September Offerings – Part XVIII: Something to Delight both Head and Heart

American Art – Part I of III: Timothy W. Jahn

In the words of one writer, “American born artist Timothy W. Jahn is a representational painter and teacher. He currently lives and paints in Anguilla where he is the head instructor of Ani Art Academies Anguilla.”
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Here is the Artist Statement of Australian painter Linda O’Grady: “After being solely a portrait painter for nearly twenty years, I am currently enjoying the resurgence in popularity of figurative art across the country. There is endless inspiration to be found in the human figure and no shortage of subject matter in our daily lives. I love to paint the nude; the fluidity of flesh in all its forms and am totally absorbed in the burlesque/cabaret scene. Beautifully posed bodies with stunning costumes and a little dose of eroticism! I continue to paint portraits as well, religiously entering all the portrait annual exhibitions I can, but now I have a greater variety of work to show, all still telling some story or other, and what that story is very much depends on what you, the viewer, sees.
I believe art should be available to all and am trying particularly to dispel the myth that real art, and a portrait in particular, is hugely expensive or that you have to sit in a draughty artist’s studio for months on end. I’d like to feel that there is a place for my paintings in any environment.”
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“Kindness is in our power, even when fondness is not.” – Samuel Johnson, English poet, essayist, moralist, literary critic, biographer, editor, and lexicographer, who was born 18 September 1709.

In the “Oxford Dictionary of National Biography,” critic Pat Rogers refers to Samuel Johnson as “arguably the most distinguished man of letters in English history.”

Some quotes from Samuel Johnson:

“The true measure of a man is how he treats someone who can do him absolutely no good.”
“It is better to suffer wrong than to do it, and happier to be sometimes cheated than not to trust.”
“Integrity without knowledge is weak and useless, and knowledge without integrity is dangerous and dreadful.”
“Bachelors have consciences, married men have wives.”
“One of the disadvantages of wine is that it makes a man mistake words for thoughts.”
“Patriotism is the last refuge of the scoundrel.”
“The return of my birthday, if I remember it, fills me with thoughts which it seems to be the general care of humanity to escape.”
“Almost all absurdity of conduct arises from the imitation of those who we cannot resemble.”
“The use of travelling is to regulate imagination by reality, and instead of thinking how things may be, to see them as they are.”
“Courage is the greatest of all virtues, because if you haven’t courage, you may not have an opportunity to use any of the others.”
“Friendship, like love, is destroyed by long absence, though it may be increased by short intermissions.”
“No man will be a sailor who has contrivance enough to get himself into a jail; for being in a ship is being in a jail, with the chance of being drowned… a man in a jail has more room, better food, and commonly better company.”
“Nothing will ever be attempted if all possible objections must first be overcome.”
“Getting money is not all a man’s business: to cultivate kindness is a valuable part of the business of life.”
“Curiosity is one of the most permanent and certain characteristics of a vigorous intellect.”
“When making your choice in life, do not neglect to live.”
“No man can taste the fruits of autumn while he is delighting his scent with the flowers of spring.”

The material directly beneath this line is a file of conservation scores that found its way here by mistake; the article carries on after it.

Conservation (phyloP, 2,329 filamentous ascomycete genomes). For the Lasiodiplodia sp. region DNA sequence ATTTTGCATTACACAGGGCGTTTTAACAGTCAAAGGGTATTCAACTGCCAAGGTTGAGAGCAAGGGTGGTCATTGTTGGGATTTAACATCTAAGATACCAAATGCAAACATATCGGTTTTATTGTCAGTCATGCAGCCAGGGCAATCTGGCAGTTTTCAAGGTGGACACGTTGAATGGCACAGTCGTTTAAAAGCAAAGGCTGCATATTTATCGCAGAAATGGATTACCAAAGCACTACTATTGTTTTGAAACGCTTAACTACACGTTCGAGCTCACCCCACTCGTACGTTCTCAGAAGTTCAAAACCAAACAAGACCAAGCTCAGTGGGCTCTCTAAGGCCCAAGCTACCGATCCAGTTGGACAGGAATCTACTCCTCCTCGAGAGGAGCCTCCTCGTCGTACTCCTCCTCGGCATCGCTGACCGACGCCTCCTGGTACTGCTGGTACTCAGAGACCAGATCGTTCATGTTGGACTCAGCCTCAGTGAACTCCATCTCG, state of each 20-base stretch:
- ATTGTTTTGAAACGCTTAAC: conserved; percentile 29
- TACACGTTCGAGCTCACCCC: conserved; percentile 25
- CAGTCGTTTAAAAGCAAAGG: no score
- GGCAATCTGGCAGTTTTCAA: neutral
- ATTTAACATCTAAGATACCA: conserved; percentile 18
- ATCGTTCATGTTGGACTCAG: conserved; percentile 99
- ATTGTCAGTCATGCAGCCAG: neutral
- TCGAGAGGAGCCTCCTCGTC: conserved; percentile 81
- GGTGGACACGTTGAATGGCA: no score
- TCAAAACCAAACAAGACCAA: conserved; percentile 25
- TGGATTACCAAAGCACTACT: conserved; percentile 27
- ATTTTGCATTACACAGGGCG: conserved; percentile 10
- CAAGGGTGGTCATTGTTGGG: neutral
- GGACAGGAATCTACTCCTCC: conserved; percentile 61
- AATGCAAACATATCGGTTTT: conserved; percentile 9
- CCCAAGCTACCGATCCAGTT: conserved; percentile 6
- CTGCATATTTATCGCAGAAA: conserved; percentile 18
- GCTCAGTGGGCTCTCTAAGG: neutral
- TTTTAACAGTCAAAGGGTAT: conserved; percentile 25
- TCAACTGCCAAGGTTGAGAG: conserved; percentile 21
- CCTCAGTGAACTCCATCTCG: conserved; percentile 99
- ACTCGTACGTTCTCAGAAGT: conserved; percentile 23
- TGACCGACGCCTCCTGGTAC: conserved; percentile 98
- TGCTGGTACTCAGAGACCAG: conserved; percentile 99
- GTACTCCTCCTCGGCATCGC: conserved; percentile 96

“Almost every man wastes part of his life attempting to display qualities which he does not possess.”
“The happiest conversation is that of which nothing is distinctly remembered, but a general effect of pleasing impression.”
“What is easy is seldom excellent.”
“It is reasonable to have perfection in our eye that we may always advance toward it, though we know it can never be reached.”
“Knowledge is of two kinds. We know a subject ourselves, or we know where we can find information upon it.”
“Language is the dress of thought.”
“The chains of habit are too weak to be felt until they are too strong to be broken.”
“He who has so little knowledge of human nature as to seek happiness by changing anything but his own disposition will waste his life in fruitless efforts.”
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Turkish painter Samet Dogan (born 1970) studied in the Department of Fine Arts of Dokuz Eyulul University.
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Here is part of the Artist Statement of Vietnamese painter Tran Quoc Vinh (born 1959): “I often paint night scenes, with shimmering lights, moonlight, and early dawn. Only at night do dreams come, and we experience our most private world.”
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Died 18 September 1970 – Jimi Hendrix, an American musician, singer, and songwriter widely considered one of the most influential electric guitarists in the history of popular music.

American Art – Part II of III: Tom Sierak

In the words of one critic, “‘Painting tomorrow’s memories today’… that’s how Tom Sierak likes to describe his pastel paintings. He says, ‘People often talk about the “good ol’ days,” and how nice it would be to return to them. I think the times we are living now are tomorrow’s good ol’ days. Places and things may change around us, but that special bond that exists between children, parents, and grandparents and even pets, never does. I try to convey a message of warmth and emotion, and hope these late 20th century portraits of American life eventually become viewer’s window to the past.’”
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“When I get ready to explain homemade fascism in America, I can take my example from the state capitol of Texas.” – J. Frank Dobie, American folklorist, writer, and newspaper columnist best known for his books depicting the traditions of life in rural Texas during the days of the open range. In the words of one historian, “As a public figure, he was known in his lifetime for his outspoken liberal views against Texas state politics, and for his long personal war against what he saw as bragging Texans, religious prejudice, restraints on individual liberty, and the assault of the mechanized world on the human spirit.”

A few quotes from J. Frank Dobie: